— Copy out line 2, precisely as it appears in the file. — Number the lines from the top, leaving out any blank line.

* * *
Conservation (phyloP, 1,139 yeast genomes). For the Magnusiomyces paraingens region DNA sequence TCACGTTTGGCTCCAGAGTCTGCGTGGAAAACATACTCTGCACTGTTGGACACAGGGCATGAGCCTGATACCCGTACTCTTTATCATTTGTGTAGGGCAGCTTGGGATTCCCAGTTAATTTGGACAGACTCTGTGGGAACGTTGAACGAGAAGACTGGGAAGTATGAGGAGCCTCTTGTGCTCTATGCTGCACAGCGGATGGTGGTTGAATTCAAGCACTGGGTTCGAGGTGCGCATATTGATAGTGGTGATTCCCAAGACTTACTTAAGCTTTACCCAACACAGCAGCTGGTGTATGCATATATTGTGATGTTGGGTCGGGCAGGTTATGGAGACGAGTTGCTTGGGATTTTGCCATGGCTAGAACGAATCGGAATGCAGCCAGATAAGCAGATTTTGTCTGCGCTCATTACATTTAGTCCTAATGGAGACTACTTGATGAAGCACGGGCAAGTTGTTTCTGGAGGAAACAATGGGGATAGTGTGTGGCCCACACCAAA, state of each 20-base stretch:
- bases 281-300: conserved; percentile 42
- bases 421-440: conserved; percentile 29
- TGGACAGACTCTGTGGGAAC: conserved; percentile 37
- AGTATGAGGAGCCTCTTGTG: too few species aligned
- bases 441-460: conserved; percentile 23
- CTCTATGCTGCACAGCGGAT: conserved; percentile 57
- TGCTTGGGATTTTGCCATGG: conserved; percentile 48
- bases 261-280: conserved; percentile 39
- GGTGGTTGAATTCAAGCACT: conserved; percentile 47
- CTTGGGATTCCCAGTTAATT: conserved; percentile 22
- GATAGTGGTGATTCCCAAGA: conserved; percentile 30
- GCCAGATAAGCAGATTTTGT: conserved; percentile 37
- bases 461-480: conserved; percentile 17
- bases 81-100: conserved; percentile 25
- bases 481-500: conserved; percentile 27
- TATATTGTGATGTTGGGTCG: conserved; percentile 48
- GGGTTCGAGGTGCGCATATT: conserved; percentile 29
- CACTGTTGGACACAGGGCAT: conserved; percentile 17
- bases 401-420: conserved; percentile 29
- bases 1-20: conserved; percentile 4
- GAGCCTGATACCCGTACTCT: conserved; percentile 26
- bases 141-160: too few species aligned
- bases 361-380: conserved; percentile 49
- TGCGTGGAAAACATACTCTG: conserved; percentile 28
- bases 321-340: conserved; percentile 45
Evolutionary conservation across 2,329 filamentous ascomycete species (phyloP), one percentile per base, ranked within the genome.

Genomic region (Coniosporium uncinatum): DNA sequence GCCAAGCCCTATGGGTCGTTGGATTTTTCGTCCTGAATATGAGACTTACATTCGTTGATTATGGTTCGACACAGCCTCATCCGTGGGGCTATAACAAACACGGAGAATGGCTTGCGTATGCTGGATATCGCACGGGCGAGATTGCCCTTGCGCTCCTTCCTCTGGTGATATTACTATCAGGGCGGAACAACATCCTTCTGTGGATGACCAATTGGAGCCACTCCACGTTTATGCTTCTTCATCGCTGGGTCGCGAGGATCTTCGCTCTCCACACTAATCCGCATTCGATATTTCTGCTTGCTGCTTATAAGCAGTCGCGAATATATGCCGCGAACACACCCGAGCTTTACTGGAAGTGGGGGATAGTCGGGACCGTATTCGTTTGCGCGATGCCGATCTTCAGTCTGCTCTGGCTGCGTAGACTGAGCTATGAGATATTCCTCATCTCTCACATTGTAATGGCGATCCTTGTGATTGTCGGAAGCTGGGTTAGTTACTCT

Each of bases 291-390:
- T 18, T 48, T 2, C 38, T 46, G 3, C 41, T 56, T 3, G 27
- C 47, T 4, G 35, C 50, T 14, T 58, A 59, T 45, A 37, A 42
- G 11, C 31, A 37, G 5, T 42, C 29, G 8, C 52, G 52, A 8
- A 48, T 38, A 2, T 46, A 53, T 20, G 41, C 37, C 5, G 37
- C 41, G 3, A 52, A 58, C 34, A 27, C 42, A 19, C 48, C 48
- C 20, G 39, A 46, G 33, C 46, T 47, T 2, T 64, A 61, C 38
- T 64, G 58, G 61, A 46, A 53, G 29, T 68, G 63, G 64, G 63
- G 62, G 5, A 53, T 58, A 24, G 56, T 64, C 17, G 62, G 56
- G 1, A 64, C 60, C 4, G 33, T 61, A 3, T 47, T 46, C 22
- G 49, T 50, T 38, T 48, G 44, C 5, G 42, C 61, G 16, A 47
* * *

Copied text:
- bases 281-300: conserved; percentile 42